• 8. What are the threats to The Great Barrier Reef Overfishing The unsustainable overfishing of keystone species, such as the Giant Triton and sharks, can cause disruption to food chains vital to life on the reef. Fishing also impacts the reef through increased pollution from boats, by-catch of unwanted species (such as dolphins and turtles) and reef habitat destruction from trawling, anchors and nets. • As of 1 July 2004, approximately one-third of the Great Barrier Reef Marine Park is protected from species removal of any kind, including fishing, without written permission. However, illegal poaching is not unknown in these no-take zones Shipping • Shipping accidents are also a pressing concern, as several commercial shipping routes pass through the Great Barrier Reef. From 1985-2001, there were 11 collisions and 20 groundings on the inner Great Barrier Reef shipping route. The leading cause of shipping accidents in the Great Barrier Reef is human error • Waste and foreign species discharged in ballast water from ships (when purging procedures are not followed) are a biological hazard to the Great Barrier Reef. • In April 2010, the bulk coal carrier Shen Neng 1 ran aground on the Great Barrier Reef causing the largest grounding scar to date and creating a oil slick of heavy fuel oil 2 nautical miles (3.7 km; 2.3 mi) long. Tropical cyclones • • • Tropical cyclones are a cause of ecological disturbance to the Great Barrier Reef. The types of damage caused by tropical cyclones to the Great Barrier Reef is varied, including fragmentation, sediment plumes, and decreasing salinity following heavy rains On February 2, 2011, Severe Tropical Cyclone Yasi struck northern Queensland and caused severe damage to a stretch of hundreds of kilometres within the Great Barrier Reef. The corals could take a decade to recover fully. Cyclone Yasi had wind speeds of 290 kilometers per hour
  • 9. What are the economic benefits of developing The Great Barrier Reef • Tourism is the activity with the highest commercial value within the Great Barrier Reef Marine Park. Approximately 1.6 million visitors travel to or through the reef on commercial tourism operations each year. • In addition, more than one million visitor nights per year are spent in accommodation on island resorts. • The direct value of marine tourism is over $1 billion per year, approximately four times that of the next most valuable commercial activity, i.e. commercial fishing.
  • 10. What are the economic benefits of developing The Great Barrier Reef • There are many sectors of the Great Barrier Reef marine tourism industry. – Tourist pontoons are used as a base for day passengers. Other structures include underwater observatories, and a floating hotel that operated briefly in the 1980s. Larger day trip operations to pontoons represent the largest single component of the industry. – Vessel-based tourism operations. These carry from < 10 to > 400 passengers, and may be site-specific or roving, and may operate to islands or moorings. – Extended vessel-based tourism operations. Vessels carry 6 – 160 passengers on trips of several days to weeks, generally stopping at more than one destination. – Bareboat charter. Primarily based in the Whitsunday Islands, yachts are available for charter with or without crew for operation within a restricted area. – Cruise ships. Large (> 10,000 tonnes) cruise ships pass through and anchor overnight in the Marine Park. – Aircraft-based operations. Conventional aircraft, seaplanes and helicopters are used for sightseeing and transfers. – Resort and shore-based operations. There are several island-based resorts within the Marine Park, and a number of mainland resorts adjacent to the Marine Park.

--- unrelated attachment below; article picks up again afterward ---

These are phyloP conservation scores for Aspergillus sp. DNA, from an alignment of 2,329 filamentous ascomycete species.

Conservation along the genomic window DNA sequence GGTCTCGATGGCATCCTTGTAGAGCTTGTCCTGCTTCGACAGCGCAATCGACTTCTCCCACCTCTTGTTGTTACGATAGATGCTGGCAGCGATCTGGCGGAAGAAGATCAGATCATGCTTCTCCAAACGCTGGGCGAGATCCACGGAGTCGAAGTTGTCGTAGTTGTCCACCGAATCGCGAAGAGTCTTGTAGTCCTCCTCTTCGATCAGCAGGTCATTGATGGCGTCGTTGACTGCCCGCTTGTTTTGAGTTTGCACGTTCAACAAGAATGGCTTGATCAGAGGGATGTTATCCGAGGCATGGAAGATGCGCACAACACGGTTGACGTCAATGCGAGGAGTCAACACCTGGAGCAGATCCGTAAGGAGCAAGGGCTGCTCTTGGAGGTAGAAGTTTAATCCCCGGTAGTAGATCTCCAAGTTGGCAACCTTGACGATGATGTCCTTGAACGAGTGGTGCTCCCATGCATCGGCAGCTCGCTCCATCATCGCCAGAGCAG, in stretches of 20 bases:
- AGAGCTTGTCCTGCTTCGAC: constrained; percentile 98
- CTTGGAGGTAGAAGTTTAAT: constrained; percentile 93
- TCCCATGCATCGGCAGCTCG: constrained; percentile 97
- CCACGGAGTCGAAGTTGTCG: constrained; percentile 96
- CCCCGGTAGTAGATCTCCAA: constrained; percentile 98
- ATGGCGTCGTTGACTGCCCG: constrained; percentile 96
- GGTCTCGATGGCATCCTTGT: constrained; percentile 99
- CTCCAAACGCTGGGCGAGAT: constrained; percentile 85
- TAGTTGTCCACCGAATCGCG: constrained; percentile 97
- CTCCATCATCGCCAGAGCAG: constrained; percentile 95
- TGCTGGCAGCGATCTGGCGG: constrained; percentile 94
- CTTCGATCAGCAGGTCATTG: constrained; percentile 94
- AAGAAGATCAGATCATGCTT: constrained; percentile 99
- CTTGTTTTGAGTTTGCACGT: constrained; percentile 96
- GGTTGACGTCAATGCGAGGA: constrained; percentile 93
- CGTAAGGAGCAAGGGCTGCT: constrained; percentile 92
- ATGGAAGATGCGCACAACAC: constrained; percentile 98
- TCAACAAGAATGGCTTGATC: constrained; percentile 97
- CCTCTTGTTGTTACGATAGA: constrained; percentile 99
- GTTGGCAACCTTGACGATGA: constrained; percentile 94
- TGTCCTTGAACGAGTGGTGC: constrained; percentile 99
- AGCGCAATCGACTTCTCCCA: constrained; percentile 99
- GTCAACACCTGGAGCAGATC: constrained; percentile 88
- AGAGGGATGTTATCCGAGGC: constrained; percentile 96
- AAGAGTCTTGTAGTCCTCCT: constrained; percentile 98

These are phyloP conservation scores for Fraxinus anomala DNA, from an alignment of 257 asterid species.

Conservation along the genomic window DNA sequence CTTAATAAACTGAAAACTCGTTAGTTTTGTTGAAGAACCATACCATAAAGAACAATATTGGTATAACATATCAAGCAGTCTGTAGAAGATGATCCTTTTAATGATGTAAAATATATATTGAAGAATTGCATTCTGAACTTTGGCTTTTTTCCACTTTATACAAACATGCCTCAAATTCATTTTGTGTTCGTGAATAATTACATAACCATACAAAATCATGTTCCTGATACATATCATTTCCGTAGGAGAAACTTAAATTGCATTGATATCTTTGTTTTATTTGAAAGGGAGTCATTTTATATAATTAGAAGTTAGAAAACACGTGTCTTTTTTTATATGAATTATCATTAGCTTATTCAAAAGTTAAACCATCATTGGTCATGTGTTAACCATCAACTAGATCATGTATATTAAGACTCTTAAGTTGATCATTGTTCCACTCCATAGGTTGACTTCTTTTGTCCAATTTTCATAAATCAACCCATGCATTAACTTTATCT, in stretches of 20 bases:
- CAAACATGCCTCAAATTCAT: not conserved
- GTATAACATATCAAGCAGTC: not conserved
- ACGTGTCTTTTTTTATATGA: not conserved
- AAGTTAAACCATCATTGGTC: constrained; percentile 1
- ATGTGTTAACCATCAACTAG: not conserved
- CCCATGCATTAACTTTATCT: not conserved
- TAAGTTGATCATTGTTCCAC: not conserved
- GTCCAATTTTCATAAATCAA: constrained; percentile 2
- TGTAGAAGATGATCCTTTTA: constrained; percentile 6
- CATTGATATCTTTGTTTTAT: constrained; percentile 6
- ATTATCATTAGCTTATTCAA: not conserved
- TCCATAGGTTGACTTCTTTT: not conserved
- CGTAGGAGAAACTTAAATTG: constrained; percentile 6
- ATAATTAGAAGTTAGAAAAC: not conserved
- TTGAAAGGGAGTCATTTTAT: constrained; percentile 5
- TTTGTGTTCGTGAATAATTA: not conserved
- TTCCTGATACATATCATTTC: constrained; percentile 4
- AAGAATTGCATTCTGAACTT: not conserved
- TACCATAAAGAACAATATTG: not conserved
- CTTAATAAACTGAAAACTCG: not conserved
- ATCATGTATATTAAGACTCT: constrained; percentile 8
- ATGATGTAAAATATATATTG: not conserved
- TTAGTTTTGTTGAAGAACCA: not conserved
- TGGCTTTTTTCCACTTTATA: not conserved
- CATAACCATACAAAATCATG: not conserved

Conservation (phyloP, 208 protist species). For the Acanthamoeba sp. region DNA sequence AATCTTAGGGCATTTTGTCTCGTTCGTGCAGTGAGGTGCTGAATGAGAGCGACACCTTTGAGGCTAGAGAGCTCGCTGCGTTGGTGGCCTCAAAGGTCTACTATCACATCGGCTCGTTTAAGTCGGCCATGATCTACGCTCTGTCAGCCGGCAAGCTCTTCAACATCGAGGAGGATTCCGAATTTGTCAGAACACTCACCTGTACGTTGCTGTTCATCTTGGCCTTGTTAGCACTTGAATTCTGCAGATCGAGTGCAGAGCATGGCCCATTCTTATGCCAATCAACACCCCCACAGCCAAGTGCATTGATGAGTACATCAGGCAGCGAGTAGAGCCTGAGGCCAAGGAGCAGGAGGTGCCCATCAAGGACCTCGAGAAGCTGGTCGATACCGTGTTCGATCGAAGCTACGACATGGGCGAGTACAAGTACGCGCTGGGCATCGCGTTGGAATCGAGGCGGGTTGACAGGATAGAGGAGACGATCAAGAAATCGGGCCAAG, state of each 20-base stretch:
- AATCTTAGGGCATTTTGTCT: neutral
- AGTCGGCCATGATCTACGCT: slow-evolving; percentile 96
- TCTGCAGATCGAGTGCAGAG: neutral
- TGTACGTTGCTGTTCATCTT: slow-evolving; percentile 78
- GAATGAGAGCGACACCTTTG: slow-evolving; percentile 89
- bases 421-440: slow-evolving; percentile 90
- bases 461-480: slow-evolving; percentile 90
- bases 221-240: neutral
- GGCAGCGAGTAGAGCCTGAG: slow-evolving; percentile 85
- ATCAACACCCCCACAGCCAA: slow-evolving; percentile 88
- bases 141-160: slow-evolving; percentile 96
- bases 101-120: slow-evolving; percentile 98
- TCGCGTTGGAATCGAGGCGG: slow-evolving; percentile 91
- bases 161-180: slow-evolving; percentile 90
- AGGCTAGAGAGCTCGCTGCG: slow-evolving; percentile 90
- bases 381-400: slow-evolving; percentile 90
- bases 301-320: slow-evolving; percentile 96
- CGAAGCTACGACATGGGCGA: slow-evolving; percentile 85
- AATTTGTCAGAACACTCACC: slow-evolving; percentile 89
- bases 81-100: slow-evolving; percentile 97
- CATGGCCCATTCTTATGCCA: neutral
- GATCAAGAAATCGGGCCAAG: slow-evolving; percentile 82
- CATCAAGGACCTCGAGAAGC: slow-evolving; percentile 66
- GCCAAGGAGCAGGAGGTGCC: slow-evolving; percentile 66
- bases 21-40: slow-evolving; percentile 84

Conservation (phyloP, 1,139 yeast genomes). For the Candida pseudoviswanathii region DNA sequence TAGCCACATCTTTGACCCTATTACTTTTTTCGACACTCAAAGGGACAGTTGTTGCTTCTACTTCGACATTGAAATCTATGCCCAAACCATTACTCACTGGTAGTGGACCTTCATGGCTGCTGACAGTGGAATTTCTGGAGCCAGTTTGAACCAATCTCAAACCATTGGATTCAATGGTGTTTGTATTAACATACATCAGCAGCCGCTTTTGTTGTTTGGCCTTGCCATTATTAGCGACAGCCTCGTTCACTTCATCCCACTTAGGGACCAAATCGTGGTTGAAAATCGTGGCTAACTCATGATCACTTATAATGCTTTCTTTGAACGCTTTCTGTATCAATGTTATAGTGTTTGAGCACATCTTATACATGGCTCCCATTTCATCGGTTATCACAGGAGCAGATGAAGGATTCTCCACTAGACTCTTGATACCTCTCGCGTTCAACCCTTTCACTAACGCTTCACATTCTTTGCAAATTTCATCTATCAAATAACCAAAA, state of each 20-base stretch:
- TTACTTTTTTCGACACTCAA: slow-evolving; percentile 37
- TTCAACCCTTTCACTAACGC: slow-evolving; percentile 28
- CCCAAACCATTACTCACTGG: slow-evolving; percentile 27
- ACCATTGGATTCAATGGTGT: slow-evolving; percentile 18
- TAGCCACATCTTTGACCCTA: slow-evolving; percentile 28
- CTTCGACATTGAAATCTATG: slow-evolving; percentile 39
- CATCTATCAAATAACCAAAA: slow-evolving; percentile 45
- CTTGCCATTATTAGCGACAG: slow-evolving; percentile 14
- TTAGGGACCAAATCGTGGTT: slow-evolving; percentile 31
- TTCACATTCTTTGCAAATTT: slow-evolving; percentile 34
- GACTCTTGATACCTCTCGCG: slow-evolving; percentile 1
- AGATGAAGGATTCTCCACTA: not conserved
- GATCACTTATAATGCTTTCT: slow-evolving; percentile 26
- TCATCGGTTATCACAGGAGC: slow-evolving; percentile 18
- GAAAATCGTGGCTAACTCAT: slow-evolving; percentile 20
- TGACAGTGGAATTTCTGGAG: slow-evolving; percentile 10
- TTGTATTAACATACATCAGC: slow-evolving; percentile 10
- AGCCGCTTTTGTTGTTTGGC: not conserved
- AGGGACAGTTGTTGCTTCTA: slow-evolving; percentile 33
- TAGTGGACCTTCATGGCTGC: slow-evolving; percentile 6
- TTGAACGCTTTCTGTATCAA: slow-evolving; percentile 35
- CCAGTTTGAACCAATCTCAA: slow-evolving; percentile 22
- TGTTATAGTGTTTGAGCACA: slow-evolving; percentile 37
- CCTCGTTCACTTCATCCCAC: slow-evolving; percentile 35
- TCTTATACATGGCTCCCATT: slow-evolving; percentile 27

• 11. Managing The Great Barrier Reef Marine tourism and conservation • In countries outside Australia, there is strong pressure to expand the network of marine protected areas to enhance reef conservation. A major mechanism to fund conservation and marine park efforts is via the tourism industry. The economic value of coral reef tourism plays an important role in making a case for improved management and conservation. The following contributions of tourism to environmental conservation have been identified. – Direct financial contributions e.g. fees for park entry. – Contributions to government revenues via taxes, rates, license fees. – Environmental awareness training. Tourism can increase public appreciation of the environment and enhance environmental awareness, which increases the community’s desire to preserve the environment. – Protection and preservation. Increases the value of attractive, and pristine sites and enhances support for marine protected areas. – Alternative employment. Tourism can provide employment for people displaced from less environmentally sensitive activities (eg. logging in rainforests). What are some of the things being done to help care for the reef? • All boats that use trawl nets within the World Heritage Area of the Great Barrier Reef must have electronic devices on board that; reduce the amount of fish they catch, that they don’t want, and; prevent them from catching turtles in their nets; • All boats in the commercial prawn fleet must be fitted with satellite tracking devices, to show their location on the Great Barrier Reef; • Tourist tickets include an environmental management fee, so a portion of the money made from the tourist trade goes straight back into research for the Great Barrier Reef; • Limits on permitted tourism have been introduced in some highly used areas; • Agricultural ‘Best Practice’ codes have been created to address environmental problems caused by industries such as sugar, dairy, horticulture, cotton and aquaculture. • The agriculture industry is working with the Great Barrier Reef Marine Park Authority to encourage farmers to adopt sustainable farming practices; • There are new policies for protecting particular animals, including 16 dugong protection areas, a comprehensive whale and dolphin policy for the entire Great Barrier Reef, and a turtle conservation policy is being implemented. • The Representative Areas Program was used to develop zones that will protect areas of the Great Barrier Reef that ‘represent’ different habitats and animal and plant communities.
  • 12. Conflict Matrix: The Great Barrier Reef Tourist Tourist Conflict Matrix Key + + + Strongly Agree + + General Agreement + Slight Agreement - - - Strong Disagreement - - General Disagreement Slight Disagreement Fisherman Fisherman +++ Environmentalist --- --- Hotel Developer +++ ++ --- Farmer + - --- + Australian Govt +++ ++ + ++ Environ Hotel Farmer Aus Govt +
  • 13. Jan 2012